Gardens Galore!

The Kellenberger Garden at Tryon Palace

Have a green thumb?

Garden Lover's Weekend in New Bern

We have gardens galore! What a weekend ahead–the tulips are perky and bright, ready for you to see at Tryon Palace in New Bern’s Garden Lover’s Weekend. Free admission to the gardens, heritage plants for sale and Suzuki violins and dulcimers will also be part of the fun, not to mention the famous Tryon Palace Fife & Drum Corps. No wonder George Washington danced here in this beautiful city on the banks of the Trent River!

This is a unique chance to own rare or historic perennials, herbs, annuals, trees and shrubs–straight from the Palace greenhouse to your own garden. Make a day of it with New Bern’s Historic Homes Tour, too. 

Spring Garden Tours at the "People's House"

The Executive Mansion garden in full bloom.You’ll find more ideas for your home garden with a stop on Saturday, April 16, to the Executive Mansion on South Blount Street in downtown Raleigh for the Spring Open Garden Tours. Meet volunteer docents in the garden who can tell you about the bee and bird friendly landscaping, the 20 varieties of lettuce in the kitchen garden–we hear salad is the Governor’s favorite food!—and see interesting North Carolina artist’s sculptures.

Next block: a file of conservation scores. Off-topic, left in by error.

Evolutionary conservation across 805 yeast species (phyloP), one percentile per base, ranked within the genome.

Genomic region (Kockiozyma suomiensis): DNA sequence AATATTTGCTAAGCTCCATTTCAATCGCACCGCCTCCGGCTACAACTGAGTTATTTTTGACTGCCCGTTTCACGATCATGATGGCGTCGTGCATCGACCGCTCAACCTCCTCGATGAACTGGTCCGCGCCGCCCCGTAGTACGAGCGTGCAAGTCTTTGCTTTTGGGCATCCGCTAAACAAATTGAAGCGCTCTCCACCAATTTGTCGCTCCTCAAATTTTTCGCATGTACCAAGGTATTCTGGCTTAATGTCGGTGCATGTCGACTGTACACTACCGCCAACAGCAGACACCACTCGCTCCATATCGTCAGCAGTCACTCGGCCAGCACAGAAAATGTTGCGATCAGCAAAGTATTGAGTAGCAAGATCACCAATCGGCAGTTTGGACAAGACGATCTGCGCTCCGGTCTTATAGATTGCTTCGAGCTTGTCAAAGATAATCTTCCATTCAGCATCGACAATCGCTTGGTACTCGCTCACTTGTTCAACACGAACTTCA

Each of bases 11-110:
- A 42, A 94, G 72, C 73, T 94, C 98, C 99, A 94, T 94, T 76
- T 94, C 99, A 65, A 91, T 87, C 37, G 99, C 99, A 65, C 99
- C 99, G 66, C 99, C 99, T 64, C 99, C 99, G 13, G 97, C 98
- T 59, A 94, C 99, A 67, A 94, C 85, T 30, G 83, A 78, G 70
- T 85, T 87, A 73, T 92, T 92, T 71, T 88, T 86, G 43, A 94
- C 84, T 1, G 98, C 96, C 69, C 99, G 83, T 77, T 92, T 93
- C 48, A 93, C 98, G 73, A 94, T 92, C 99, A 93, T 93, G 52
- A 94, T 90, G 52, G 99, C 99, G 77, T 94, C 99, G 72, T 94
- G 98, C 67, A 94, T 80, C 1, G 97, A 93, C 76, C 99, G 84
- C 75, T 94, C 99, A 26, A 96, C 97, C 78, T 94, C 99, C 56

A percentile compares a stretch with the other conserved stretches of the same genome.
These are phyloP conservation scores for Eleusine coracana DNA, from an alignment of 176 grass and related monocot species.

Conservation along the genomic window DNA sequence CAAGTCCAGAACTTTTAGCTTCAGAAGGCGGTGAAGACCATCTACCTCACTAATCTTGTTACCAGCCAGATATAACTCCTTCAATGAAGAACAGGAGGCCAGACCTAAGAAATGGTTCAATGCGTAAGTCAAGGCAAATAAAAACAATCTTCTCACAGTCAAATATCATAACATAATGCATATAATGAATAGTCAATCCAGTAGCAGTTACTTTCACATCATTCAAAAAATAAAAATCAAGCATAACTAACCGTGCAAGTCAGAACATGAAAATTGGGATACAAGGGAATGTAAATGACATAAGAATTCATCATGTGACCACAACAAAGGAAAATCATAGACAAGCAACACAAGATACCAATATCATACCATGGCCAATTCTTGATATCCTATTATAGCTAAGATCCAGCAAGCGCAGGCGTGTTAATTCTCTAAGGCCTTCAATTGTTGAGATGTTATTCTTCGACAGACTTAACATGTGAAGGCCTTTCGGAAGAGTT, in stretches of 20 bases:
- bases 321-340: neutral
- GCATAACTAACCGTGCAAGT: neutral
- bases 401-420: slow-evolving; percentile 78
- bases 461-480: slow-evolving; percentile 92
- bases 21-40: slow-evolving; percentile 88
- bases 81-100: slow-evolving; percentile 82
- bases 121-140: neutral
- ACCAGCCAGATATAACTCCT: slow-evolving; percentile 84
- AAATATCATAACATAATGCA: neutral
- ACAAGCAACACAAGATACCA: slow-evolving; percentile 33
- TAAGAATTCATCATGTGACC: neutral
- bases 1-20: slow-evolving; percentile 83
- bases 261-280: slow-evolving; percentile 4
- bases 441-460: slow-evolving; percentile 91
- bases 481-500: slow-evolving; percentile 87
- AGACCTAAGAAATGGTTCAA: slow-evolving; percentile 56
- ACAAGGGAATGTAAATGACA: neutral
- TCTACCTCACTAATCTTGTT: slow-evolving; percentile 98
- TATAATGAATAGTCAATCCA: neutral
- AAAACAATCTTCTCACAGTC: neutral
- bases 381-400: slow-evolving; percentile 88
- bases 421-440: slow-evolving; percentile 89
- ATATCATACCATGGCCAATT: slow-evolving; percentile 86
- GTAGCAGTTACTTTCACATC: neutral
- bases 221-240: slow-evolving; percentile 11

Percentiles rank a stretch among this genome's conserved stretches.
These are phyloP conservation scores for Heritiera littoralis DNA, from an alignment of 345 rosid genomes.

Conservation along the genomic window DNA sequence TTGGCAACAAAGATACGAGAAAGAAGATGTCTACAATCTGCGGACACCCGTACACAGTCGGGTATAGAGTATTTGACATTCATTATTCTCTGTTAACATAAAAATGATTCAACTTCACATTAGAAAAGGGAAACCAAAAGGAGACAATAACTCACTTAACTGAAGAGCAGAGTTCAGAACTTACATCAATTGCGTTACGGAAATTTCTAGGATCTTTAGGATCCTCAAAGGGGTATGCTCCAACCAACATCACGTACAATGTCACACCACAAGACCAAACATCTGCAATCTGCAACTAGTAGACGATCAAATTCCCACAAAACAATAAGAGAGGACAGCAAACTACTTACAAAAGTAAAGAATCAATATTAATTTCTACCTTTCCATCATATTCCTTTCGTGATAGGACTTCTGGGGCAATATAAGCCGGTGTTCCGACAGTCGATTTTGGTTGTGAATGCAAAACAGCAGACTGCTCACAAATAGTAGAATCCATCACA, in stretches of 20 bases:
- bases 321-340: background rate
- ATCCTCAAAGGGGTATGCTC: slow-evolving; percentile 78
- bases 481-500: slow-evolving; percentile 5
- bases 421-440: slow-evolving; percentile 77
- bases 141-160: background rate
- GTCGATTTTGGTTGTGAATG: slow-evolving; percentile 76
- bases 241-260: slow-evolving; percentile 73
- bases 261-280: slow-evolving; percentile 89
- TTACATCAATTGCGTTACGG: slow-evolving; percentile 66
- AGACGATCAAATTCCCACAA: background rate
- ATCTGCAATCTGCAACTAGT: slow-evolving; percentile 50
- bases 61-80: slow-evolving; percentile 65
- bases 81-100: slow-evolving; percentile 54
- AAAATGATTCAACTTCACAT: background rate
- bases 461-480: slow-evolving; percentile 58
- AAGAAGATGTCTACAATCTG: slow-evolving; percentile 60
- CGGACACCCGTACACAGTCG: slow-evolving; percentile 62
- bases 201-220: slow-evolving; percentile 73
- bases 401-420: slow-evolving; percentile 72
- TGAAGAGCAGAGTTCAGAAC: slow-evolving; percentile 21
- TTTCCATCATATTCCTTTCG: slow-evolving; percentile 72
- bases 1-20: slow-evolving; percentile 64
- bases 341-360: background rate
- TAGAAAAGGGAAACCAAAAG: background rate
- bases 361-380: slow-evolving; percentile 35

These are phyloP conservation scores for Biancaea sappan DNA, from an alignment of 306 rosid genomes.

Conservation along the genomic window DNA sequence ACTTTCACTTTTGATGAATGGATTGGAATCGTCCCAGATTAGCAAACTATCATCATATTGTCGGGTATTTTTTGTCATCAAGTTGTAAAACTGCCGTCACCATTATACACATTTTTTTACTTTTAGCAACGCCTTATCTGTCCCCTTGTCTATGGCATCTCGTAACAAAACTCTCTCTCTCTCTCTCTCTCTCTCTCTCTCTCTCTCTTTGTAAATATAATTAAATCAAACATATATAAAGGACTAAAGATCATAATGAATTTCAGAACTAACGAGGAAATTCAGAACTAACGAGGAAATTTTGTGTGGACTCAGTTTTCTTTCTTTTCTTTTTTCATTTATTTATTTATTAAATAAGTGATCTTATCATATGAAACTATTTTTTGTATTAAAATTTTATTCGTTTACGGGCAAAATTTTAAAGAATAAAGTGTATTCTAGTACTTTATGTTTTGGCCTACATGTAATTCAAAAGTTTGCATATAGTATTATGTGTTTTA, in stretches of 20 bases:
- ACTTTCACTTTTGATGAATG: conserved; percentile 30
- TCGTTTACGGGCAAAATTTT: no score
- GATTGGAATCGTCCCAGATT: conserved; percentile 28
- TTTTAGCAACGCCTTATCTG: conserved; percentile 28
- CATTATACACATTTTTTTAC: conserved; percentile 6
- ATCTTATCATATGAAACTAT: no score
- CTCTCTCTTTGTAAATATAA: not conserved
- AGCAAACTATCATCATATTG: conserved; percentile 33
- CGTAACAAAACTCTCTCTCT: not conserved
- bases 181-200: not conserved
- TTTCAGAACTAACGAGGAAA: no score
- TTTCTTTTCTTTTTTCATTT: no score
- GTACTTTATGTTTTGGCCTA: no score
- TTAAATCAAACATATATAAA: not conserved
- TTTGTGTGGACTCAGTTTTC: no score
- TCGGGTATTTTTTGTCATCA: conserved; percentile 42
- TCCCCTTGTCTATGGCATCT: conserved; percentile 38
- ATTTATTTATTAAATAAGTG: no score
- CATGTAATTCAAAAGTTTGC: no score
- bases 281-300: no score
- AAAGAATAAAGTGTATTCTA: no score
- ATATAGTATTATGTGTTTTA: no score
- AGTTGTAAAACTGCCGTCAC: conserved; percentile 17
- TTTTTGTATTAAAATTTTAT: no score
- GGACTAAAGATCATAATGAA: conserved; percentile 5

The gates will be open from 11 a.m. to 2 p.m., and no reservations are required for the free tour. The Executive Mansion–“the people’s house”–is one of the finest examples of Queen Anne cottage style of Victorian architecture in the country.

Gardens and the North Carolina Story

Growing great food in the kitchen garden has been a way of life here forever. Most North Carolinians lived on small farms during the 1800s.

Just a block away from the Executive Mansion, at the new N.C. Museum of History exhibit, “The Story of North Carolina,” you can step inside the restored two-room house that carpenter Solomon Robson built in Pitt County in 1742, and learn about the lifestyles of many farm families before the Civil War. In those days folks grew veggies aplenty–they didn’t know they were growing fancy and trendy “heirlooms!”  

The exhibit opens April 16.

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